Friday, August 7th 2020, 8:55 pm - The weekend holds some non-severe risk for some areas, with downpours for parts of northern Saskatchewan and Manitoba.
The risk for severe weather is still there Saturday on the Prairies, though with much less severe potential, except for a slice of northwestern Ontario. Still, northern parts of Saskatchewan and Manitoba are in for heavy downpours, while the western Prairies will have to endure a bit of a chill before things return to seasonal Sunday. Details and timing, below,
- Scattered non-severe storm risk in several provinces, some severe possible in northwestern Ontario
- Heavy downpours in northern Saskatchewan and Manitoba
- Cool start to the weekend in Alberta
- Keep on top of active weather ALERTS in your area
THE WEEKEND: UNSETTLED, SEASONAL TEMPERATURES RETURN
The surface low that helped fuel some of the Prairies' storm risk Friday looks to all but stall Saturday, bringing copious rainfall to parts of northern Saskatchewan and Manitoba, topping as much as 100 mm through the weekend, as well as some non-severe storm risk.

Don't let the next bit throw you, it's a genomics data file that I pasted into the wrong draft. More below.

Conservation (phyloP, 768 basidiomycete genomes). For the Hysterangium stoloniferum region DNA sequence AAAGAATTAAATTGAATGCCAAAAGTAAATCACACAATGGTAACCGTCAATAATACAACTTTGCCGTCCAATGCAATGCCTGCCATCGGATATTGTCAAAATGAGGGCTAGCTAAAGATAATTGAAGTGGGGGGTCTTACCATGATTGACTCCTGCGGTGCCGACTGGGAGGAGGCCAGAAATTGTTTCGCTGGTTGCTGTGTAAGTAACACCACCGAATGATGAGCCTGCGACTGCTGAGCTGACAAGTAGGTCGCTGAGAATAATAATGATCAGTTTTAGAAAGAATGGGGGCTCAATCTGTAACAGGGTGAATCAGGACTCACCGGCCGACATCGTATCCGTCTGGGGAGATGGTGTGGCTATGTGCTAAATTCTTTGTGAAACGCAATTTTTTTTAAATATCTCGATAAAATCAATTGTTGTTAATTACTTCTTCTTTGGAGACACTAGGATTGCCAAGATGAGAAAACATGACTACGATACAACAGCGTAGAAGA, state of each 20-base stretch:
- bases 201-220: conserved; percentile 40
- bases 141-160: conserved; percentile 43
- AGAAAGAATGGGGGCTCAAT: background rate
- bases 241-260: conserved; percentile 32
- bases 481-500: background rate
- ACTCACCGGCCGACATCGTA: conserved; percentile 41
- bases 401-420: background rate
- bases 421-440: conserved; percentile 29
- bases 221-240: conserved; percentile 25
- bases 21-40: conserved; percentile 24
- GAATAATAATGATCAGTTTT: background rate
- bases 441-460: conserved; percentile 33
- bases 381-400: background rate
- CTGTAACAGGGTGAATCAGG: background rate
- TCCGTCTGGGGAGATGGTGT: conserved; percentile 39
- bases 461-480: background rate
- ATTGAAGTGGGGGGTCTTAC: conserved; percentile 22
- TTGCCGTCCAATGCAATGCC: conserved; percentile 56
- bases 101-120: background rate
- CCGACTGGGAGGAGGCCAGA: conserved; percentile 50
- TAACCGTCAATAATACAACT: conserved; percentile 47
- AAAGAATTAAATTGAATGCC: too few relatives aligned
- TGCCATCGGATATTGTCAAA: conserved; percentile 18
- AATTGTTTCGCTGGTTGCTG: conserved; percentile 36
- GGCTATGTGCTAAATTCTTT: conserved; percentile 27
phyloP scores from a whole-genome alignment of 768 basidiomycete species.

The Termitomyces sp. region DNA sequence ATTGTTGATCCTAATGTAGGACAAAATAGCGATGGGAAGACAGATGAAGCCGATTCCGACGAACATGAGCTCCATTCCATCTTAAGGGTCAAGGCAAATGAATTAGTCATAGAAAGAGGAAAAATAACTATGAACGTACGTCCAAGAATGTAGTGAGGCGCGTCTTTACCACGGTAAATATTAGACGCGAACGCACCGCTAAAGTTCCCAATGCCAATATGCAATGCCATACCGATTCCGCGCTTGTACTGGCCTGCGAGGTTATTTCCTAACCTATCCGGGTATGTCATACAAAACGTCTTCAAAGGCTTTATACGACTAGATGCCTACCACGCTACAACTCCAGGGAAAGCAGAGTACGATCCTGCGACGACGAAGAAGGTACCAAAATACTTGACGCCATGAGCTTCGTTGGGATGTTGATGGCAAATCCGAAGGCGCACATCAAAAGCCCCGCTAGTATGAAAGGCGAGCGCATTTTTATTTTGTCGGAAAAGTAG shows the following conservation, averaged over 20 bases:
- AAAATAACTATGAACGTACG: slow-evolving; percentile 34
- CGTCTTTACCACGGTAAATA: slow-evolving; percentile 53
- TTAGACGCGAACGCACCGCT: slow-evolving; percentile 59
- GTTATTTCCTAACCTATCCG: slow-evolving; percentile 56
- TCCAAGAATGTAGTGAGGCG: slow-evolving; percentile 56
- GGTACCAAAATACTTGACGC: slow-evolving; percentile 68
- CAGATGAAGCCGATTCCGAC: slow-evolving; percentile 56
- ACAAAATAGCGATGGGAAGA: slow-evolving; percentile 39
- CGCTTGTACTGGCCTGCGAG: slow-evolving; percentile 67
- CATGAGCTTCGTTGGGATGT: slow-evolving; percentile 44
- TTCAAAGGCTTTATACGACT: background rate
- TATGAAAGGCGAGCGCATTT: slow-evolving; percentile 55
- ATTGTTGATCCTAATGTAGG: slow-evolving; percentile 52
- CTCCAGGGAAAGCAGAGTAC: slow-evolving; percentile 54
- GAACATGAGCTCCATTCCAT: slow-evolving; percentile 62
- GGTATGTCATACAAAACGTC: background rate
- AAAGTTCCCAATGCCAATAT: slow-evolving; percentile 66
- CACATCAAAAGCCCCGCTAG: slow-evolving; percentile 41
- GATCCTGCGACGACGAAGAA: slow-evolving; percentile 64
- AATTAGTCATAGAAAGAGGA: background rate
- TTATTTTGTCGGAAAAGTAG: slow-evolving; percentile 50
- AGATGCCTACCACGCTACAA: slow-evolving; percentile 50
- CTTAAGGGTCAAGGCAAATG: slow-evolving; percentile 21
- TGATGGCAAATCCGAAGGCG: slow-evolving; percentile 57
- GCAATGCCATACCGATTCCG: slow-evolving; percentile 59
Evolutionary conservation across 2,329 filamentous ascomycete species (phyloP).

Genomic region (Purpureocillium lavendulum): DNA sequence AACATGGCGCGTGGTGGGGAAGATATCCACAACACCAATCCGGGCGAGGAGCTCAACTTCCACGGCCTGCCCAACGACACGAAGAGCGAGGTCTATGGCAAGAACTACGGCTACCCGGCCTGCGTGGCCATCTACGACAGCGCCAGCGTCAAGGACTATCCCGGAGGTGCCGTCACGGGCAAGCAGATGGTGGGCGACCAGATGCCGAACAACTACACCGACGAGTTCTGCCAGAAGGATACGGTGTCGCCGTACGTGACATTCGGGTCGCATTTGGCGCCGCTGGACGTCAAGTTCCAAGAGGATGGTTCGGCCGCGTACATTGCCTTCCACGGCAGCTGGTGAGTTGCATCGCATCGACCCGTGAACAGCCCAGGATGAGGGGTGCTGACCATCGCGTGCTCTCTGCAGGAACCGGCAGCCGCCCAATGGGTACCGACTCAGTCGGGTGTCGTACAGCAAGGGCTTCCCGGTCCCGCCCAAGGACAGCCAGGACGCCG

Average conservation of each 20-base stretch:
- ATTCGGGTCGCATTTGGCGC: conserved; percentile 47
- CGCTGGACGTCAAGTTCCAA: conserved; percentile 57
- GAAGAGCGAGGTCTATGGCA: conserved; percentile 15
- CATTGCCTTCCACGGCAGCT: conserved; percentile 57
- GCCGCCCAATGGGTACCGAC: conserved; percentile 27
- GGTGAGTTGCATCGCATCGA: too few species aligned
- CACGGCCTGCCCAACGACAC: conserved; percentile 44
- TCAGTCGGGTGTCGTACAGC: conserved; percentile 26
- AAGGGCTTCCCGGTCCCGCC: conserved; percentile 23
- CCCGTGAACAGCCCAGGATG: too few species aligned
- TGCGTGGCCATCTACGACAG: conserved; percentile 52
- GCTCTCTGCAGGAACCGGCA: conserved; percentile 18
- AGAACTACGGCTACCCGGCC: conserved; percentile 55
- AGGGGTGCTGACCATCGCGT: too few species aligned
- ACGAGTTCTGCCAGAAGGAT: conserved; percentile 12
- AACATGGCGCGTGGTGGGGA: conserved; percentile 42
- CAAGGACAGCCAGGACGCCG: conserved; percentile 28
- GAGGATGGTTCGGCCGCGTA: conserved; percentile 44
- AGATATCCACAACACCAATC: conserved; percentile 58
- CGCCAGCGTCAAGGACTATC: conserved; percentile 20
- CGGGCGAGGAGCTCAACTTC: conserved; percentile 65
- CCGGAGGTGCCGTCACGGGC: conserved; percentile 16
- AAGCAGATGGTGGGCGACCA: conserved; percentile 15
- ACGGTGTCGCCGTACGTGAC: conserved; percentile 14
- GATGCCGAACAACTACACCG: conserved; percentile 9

At the same time, an upper trough merging with that low will move into Alberta, bringing the risk for non-severe thunderstorms to central and northern areas. Far to the east, there's a slight chance of severe storms in northwestern Ontario.
On Sunday, the low will continue to bring showers in northern Saskatchewan, while a boundary will push into Manitoba in the morning, bringing showers and a risk of afternoon thunderstorms. There is a slight chance for some to reach severe levels in the southern areas along the U.S. border, but thunderstorm energy looks to be limited.
Back west, that upper trough has actually been bringing cooler temperatures to B.C. and the western Prairies, such that most places in Alberta experienced an eight-degree temperature drop between Thursday and Friday. Those cooler temperatures linger in Alberta Saturday, with some communities possibly not cracking 20°C.
By Sunday, however, things look to even out somewhat, with mostly seasonal temperatures across the Prairie region.
But that upper level trough is likely to bring some snow at the very high elevations of the Rockies, with snowfall already accumulating Friday. The Northern Rockies may see freezing levels drop to 2,200 metres.
Stay tuned to The Weather Network for the latest updates.